Are tidal predictions a good guide to future extremes? – a critique of the Witness King Tides project
An analysis of the viability of the Witness King Tides project (hereafter called WKT) using data from the GESLA-2 database of quasi-global tide-gauge records is described. The results indicate regions of the world where a key criterion for a WKT project (that it be executed on a day of unusually high sea level) would likely be met (e.g. the west coast of the USA) and others where it would not (e.g. the east coast of North America). Recommendations are made both for assessments that should be made prior to a WKT project and also for an alternative to WKT projects.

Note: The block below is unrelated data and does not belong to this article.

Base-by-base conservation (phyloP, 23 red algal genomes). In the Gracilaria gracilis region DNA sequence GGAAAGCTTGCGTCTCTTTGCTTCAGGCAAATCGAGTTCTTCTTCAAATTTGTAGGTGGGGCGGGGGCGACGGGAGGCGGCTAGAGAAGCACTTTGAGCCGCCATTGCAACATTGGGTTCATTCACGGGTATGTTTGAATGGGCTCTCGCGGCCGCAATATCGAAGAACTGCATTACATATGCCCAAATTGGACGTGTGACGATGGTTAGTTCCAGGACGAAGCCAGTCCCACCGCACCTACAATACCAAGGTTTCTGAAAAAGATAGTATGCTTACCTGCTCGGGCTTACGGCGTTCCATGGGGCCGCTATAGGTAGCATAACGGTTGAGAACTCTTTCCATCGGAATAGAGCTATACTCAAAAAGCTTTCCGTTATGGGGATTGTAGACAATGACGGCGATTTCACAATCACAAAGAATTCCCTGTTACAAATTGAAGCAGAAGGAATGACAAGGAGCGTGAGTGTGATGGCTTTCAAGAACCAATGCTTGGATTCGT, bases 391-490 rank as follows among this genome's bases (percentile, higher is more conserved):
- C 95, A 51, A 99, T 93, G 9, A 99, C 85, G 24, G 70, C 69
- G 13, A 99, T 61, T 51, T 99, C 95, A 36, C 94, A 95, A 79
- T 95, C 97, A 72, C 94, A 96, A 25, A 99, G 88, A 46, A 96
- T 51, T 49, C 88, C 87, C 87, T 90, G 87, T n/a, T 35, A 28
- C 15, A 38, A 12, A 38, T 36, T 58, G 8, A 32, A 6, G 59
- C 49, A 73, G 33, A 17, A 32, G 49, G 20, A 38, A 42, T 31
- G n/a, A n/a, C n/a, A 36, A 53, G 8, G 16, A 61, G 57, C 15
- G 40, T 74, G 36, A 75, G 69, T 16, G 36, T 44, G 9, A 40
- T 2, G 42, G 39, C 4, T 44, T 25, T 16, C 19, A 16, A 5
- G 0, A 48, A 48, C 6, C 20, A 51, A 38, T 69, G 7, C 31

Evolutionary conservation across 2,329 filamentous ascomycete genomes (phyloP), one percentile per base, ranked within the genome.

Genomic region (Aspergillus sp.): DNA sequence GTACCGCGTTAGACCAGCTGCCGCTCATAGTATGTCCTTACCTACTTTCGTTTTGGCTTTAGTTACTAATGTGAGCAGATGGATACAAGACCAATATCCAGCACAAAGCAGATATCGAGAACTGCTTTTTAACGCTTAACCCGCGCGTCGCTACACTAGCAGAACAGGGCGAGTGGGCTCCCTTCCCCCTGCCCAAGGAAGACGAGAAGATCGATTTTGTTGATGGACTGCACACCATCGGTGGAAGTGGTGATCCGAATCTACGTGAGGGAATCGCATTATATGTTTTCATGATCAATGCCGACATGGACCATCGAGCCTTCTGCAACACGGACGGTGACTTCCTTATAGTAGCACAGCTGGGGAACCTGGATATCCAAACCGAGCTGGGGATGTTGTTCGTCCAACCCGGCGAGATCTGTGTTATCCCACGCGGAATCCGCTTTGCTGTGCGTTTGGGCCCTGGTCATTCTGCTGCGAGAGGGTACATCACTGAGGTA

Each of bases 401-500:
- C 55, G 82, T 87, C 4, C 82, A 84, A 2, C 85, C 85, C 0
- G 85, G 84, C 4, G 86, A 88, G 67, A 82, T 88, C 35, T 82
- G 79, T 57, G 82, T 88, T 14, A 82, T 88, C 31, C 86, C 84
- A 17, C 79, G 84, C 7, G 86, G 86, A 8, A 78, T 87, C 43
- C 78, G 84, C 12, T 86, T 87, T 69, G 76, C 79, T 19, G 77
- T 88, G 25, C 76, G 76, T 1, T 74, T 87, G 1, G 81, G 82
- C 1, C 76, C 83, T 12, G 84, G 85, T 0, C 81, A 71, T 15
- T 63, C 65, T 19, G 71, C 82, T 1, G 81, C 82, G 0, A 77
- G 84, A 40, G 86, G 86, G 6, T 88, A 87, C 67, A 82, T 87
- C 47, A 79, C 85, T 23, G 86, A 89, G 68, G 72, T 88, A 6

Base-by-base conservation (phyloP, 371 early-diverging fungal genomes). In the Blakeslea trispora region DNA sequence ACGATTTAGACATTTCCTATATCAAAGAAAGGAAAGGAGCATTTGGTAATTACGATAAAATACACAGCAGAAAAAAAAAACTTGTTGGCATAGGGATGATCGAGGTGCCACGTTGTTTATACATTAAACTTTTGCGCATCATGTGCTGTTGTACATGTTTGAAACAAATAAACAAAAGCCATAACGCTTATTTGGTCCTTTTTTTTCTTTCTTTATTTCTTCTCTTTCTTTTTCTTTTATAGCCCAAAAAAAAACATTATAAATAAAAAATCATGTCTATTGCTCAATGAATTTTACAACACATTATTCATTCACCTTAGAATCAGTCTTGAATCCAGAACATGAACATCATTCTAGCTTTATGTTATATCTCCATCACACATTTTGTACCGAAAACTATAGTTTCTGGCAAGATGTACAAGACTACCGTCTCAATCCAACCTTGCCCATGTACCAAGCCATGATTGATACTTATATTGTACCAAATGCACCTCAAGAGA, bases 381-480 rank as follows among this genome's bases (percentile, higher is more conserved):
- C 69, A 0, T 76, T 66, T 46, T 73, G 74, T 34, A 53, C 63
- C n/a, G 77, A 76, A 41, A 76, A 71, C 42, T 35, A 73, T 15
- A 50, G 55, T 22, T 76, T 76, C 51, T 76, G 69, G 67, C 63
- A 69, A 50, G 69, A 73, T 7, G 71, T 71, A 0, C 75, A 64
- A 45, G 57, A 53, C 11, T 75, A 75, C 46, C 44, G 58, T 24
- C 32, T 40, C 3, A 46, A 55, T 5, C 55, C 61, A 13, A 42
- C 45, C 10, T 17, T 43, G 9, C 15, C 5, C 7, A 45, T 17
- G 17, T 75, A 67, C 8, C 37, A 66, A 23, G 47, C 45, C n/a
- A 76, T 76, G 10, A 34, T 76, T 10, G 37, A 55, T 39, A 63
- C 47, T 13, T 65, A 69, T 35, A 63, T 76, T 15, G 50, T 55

This work was originally stimulated by the Witness King Tides project (hereafter called WKT), which originated in New South Wales, Australia (Watson and Frazer, 2009), and is now internationally active in a number of regions, especially the USA and Australia (King Tides Project: http://www.kingtides.net, last access: 20 November 2019). WKT is a citizen-science project designed to raise awareness of the coastal impacts of future sea-level rise and to visually document the flooding that occurs at times of unusually high sea levels during the year. One of the main activities of WKT is the collection of photographs of the shoreline at the time of annual highest astronomical tide, with the aim of indicating the flooding that may occur routinely with sea-level rise (Moftakhari et al., 2015). Such flooding, if it is of low level and only causes minor rather than major disruption or property damage, is generally referred to as “nuisance flooding” (Moftakhari et al., 2018). Participants are informed of the annual highest astronomical tide in their region for a given year and are asked to photograph their local shoreline at this time (hereafter called a WKT Day or WKT Days).